Fowler et al. assert that the available observational evidence should provide reassurance to pregnant women. In this, we believe they are misguided. We reviewed the entirety of the observational evidence, including the single observational study that they cite (6); it cannot provide such assurance. First, even the highest quality observational studies are at high risk of residual confounding (7). Second, none of the studies controlled for all of the most important known confounders, including HIV disease status (CD4 count and viral load), socioeconomic status, and availability and quality of healthcare. Third, the studies were inconsistent with some showing harm with tenofovir and others benefit. Fourth, the results were imprecise with the confidence intervals including a magnitude of harm that almost all women would find important.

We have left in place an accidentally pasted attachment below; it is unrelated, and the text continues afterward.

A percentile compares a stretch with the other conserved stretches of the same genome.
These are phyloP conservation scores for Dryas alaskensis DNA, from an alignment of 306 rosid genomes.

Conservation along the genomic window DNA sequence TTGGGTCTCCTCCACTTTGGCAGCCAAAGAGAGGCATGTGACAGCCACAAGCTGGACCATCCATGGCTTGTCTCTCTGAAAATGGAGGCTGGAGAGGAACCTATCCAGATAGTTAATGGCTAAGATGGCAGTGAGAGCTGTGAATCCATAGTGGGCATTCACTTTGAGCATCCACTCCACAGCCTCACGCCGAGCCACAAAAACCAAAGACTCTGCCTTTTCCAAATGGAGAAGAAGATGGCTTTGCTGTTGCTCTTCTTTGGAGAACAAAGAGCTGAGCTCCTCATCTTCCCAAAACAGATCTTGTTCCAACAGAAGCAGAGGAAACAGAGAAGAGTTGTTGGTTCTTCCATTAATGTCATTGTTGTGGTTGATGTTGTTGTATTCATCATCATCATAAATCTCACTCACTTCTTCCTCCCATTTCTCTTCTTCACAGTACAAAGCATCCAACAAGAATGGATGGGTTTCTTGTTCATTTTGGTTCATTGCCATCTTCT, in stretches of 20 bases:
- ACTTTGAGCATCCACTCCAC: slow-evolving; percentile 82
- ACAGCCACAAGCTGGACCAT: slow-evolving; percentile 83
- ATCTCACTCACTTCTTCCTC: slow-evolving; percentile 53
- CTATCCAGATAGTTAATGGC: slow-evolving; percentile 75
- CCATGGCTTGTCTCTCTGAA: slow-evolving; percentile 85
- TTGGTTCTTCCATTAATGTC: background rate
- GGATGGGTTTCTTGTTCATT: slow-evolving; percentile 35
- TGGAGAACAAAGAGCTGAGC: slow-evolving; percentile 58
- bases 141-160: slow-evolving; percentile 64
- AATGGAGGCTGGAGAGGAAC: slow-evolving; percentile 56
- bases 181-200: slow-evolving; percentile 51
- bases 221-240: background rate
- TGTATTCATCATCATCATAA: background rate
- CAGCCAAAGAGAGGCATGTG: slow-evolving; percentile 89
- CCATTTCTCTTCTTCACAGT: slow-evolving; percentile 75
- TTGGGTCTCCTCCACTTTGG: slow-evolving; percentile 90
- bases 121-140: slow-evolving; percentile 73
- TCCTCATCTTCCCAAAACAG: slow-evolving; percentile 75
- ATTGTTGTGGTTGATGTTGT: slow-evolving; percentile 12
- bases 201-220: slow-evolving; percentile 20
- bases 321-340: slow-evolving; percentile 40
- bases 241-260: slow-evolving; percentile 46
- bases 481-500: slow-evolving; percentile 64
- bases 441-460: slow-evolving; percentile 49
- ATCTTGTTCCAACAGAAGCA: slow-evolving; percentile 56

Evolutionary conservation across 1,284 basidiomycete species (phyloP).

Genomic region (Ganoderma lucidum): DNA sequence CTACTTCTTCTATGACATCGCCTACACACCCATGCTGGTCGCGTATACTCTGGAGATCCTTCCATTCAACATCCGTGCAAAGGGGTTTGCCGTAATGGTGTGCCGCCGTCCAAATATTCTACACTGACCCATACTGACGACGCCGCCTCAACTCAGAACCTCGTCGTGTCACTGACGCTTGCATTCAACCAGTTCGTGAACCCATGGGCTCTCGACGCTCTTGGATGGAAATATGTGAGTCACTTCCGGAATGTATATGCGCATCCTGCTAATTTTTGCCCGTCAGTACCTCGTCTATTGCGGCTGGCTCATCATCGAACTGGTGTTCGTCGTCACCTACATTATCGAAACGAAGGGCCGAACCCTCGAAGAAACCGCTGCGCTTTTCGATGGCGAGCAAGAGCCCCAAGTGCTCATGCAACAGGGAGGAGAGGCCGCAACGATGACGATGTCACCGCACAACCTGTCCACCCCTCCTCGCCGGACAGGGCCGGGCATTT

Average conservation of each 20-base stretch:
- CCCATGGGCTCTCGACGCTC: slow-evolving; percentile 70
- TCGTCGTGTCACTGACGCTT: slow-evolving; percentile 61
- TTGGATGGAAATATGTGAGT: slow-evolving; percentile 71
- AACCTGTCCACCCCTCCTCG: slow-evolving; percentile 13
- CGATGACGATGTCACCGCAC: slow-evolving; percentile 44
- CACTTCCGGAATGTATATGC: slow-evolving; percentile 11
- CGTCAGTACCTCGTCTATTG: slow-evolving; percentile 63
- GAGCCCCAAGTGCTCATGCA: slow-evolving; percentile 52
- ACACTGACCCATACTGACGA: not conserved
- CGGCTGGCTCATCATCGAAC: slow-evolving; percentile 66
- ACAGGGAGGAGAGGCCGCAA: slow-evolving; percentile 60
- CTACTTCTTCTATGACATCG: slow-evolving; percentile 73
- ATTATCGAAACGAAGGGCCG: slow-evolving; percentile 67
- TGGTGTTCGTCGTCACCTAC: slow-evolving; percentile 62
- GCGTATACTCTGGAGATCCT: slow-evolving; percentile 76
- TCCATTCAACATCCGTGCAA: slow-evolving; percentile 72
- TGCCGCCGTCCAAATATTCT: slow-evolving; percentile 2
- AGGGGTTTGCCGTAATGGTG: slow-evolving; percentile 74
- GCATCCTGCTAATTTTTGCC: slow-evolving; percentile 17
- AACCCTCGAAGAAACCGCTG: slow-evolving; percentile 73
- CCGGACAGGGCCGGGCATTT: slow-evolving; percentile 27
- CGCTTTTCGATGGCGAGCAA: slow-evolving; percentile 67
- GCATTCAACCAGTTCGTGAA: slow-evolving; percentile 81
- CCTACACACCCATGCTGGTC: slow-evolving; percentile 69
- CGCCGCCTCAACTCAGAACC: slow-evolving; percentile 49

We strongly disagree with any implication that most women would be willing to risk the health of their child when other options exist. The decision about which vertical transmission strategy or combination ART regimen to use should rest squarely with each informed woman, based on her own values and preferences. This message was consistent from the linked systematic review on the values and preferences of women living with HIV (8), from the three women living with HIV on the guideline panel, as well as an associated opinion piece written by a woman living with HIV (9). Avoiding death in a newborn child is tremendously important to all or almost all women and even if the increased risk of stillbirth or neonatal mortality is extremely low with tenofovir/emtricitabine, almost all women would choose to use a different regimen. Unless future randomised trials show that tenofovir/emtricitabine is safe, we believe that most fully informed women would choose an alternative. Efforts should be made to share the best available evidence and empower women who are pregnant or might consider pregnancy to choose their medications for themselves rather than a ” one size fits all” approach to HIV treatment.